Nevertheless, I believe that we should be optimistic about the future. More biologists and bioinformatics scientists are quickly learning how to deal with messy data, including mastering the art of data wrangling, to create large and increasingly useful data resources. I believe that these data sources will drive innovation and that will advance our understanding of basic biology, help us to identify new drug targets, let us evaluate those drugs more thoroughly and more quickly, and open up opportunities to intelligently repurpose existing therapies. Ultimately, it is data that will help us move from the somewhat anecdotal way in which medicine is currently practiced to a new era in which information allows us to make more-informed decisions about patient care.
Having worked in bio-IT for many years, it is exciting to watch as health and biomedical research evolves into an information science where the scope of what we can do will be limited only by the quality and quantity of the data we can effectively access.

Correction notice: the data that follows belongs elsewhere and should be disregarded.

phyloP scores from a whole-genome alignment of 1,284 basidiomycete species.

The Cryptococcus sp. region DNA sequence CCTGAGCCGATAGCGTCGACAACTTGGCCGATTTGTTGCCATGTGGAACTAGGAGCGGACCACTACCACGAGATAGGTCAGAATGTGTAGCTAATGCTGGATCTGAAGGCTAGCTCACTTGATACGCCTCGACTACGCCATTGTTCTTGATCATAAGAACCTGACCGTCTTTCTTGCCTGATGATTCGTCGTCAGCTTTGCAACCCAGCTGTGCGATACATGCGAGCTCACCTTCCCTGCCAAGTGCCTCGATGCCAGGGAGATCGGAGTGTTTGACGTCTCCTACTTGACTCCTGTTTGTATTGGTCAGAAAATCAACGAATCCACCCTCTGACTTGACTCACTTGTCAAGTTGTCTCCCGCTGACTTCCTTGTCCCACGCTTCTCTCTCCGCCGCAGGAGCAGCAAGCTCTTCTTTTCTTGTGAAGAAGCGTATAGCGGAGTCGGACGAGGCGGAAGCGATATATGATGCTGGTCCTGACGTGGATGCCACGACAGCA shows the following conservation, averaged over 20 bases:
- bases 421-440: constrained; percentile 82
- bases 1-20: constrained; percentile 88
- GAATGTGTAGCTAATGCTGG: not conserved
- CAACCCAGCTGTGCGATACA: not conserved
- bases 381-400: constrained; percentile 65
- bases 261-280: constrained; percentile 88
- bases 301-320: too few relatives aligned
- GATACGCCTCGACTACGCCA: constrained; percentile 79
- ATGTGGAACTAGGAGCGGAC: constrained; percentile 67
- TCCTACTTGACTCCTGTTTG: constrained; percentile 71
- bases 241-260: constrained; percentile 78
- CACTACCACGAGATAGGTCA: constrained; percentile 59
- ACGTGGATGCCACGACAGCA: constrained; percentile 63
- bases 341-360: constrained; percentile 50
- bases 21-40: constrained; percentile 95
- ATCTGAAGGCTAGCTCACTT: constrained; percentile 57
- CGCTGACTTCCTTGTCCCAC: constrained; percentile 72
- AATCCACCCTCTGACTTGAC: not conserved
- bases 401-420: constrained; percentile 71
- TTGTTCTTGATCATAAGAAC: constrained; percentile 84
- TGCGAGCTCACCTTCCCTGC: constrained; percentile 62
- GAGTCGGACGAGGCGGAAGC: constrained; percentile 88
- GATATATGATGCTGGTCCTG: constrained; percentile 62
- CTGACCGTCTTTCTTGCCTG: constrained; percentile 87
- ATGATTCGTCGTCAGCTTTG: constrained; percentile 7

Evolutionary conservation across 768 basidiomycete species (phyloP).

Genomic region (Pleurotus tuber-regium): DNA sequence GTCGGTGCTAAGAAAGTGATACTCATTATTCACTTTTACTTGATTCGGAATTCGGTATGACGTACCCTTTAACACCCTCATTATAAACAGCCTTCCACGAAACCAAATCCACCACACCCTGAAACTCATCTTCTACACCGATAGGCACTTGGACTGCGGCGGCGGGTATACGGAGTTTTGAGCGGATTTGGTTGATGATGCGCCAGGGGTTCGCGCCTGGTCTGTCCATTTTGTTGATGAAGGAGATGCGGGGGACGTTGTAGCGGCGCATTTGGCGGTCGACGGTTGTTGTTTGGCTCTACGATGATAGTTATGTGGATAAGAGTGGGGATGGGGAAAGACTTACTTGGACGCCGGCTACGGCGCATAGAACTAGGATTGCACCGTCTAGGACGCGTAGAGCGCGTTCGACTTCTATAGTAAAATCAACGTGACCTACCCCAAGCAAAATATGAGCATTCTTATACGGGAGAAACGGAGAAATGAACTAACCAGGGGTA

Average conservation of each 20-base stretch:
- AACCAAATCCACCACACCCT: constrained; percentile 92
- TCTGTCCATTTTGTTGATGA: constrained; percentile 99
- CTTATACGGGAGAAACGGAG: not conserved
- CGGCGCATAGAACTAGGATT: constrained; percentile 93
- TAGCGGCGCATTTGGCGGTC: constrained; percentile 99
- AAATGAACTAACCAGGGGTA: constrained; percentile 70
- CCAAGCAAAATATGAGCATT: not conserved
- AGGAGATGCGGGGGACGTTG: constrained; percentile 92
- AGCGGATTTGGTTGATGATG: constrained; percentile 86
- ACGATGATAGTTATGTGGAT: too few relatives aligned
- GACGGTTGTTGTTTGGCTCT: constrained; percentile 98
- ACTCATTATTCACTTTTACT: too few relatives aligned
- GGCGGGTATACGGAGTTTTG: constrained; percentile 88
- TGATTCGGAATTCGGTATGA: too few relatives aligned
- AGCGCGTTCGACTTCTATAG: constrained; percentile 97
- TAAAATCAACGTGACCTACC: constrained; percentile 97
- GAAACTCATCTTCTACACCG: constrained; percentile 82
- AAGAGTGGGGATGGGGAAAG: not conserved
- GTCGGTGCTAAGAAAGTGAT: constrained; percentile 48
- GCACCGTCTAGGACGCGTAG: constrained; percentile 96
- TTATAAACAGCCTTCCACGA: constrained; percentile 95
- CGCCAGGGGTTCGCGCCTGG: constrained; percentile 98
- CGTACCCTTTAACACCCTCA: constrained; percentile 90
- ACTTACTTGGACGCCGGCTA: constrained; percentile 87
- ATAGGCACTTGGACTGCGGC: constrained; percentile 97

John Quackenbush, Ph.D., Professor, Biostatistics, Harvard T.H. Chan School of Public Health; Professor, Biostatistics and Computational Biology, Dana-Farber Cancer Institute
John Quackenbush received his Ph.D. in theoretical physics from UCLA in 1990. Following a postdoc in physics, he received an NIH fellowship work on the Human Genome Project. He spent two years at the Salk Institute and two years at Stanford University before moving to The Institute for Genomic Research in 1997. John joined the Dana-Farber Cancer Institute and the Harvard TH Chan School of Public Health in 2005, where he uses computational and systems biology to better understand the complexities of human disease. John has numerous awards including recognition as a 2014 White House Open Science Champion of Change.
Read an edited version of Dr. Quackenbush’s comments along with others’ thoughts at Bio-IT World: Fifteen Years: Where Biotech Has Been And Where It Is Going
Learn more about his keynote presentation during the Clinical Genomics conference: www.Bio-ITWorldExpo.com/Clinical-Omics/